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Network Design Question

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Network Design Question

shodg001
Hello,

I work for a company and we are thinking of redesigning the network infrastructure. Currently we have a head office and several regional offices. The head office houses about 75 people and each regional office about 5-10 people. We house about 7 servers ranging from a web server in a DMZ, to a Swyx VoIP server, and a mix of application servers and domain controllers. I would like to find some white papers or info related to designing network infrastructure for this type of environment. I naturally tried google, but I really didn't find what I was looking for. Could anyone point me in the right direction? Also, from your experience is a collapsed core switching architecture suitable for this environment? At what point should we introduce a router? We currently have an astaro device that is acting as our firewall, openvpn server, and edge router. I appreciate any advice that you can give.

I'd also like to mention our motivation for looking into this. We experience certain problems, and I am not sure if it is due to a poor network infrastructure. Our Voip calls within the head office often experience quality issues. It can be even worse when calling the regional offices. Our regional offices are connected to us using openvpn UDP VPN. There also seems to be an issue of saving large files (5GB for example) on our network shared drives (within the head office). They often corrupt. We are also syncing file data between the regional offices and our head office. They have local servers that maintain a copy certain files that are located in the head office. This allows them to access files locally. This improves there ability to work on documents in locations such as Montenegro, instead of try to access the document directly here in Germany.

Regards,

Shawn
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    robo_dev

    https://learningnetwork.cisco.com/thread/42523

    At a high level, running layer-3 switching, which means creating multiple VLANs and subnets, can help with many problems. For example, VoIP should be on it's own VLAN with assigned QOS to ensure voice quality.

    OpenVPN is a fairly good product, but hardware-based SSL VPNs like Barracuda or Cisco ASA are more secure, have more features, are faster, easier to support, and more reliable, but do cost money.

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    shodg001

    Hello. Thanks for the response. I will definitely check out the books in the link. Concerning putting VoIP in its own VLAN: This seems straight forward when the phone is plugged directly into a switch, but we have phones with the computers attached to them. We also have soft client phones that run directly on the computer with a USB headset. Is it possible to some how segregate this traffic and stick it in its own VLAN? I read a bit about vlan tagging, but I did not see an option on the phones and I am not even sure if it is possible to some how do it on the soft clients.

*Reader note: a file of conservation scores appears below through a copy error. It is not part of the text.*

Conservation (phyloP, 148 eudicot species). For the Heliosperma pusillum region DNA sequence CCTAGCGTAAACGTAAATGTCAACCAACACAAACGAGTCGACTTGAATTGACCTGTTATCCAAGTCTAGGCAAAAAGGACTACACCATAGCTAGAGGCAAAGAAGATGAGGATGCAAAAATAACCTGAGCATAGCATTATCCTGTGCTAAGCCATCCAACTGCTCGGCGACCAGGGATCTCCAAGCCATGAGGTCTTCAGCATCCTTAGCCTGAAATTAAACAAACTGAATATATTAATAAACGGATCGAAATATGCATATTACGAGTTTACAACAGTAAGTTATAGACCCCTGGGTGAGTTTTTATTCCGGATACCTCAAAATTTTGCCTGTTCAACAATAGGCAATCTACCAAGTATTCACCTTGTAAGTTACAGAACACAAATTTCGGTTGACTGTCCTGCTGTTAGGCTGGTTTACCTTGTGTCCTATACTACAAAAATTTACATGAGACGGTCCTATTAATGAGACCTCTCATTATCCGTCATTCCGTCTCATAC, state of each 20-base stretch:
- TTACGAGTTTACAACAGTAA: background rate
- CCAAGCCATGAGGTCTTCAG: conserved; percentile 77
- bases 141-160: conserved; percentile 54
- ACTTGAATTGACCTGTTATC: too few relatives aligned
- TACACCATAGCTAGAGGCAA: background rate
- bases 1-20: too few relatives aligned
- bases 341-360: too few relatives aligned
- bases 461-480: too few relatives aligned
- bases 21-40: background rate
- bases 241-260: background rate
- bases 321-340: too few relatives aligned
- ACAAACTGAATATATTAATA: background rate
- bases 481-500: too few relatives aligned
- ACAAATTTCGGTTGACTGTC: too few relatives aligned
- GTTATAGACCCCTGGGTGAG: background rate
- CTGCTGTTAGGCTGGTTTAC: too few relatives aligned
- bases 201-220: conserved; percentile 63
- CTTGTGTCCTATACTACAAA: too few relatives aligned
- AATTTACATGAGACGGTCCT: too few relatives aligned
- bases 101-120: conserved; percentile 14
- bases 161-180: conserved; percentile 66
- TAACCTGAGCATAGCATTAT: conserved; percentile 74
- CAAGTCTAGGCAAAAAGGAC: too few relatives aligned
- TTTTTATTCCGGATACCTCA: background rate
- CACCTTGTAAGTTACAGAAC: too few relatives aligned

• +
    0 Votes
    robo_dev

    https://learningnetwork.cisco.com/thread/42523

    At a high level, running layer-3 switching, which means creating multiple VLANs and subnets, can help with many problems. For example, VoIP should be on it's own VLAN with assigned QOS to ensure voice quality.

    OpenVPN is a fairly good product, but hardware-based SSL VPNs like Barracuda or Cisco ASA are more secure, have more features, are faster, easier to support, and more reliable, but do cost money.

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    0 Votes
    shodg001

    Hello. Thanks for the response. I will definitely check out the books in the link. Concerning putting VoIP in its own VLAN: This seems straight forward when the phone is plugged directly into a switch, but we have phones with the computers attached to them. We also have soft client phones that run directly on the computer with a USB headset. Is it possible to some how segregate this traffic and stick it in its own VLAN? I read a bit about vlan tagging, but I did not see an option on the phones and I am not even sure if it is possible to some how do it on the soft clients.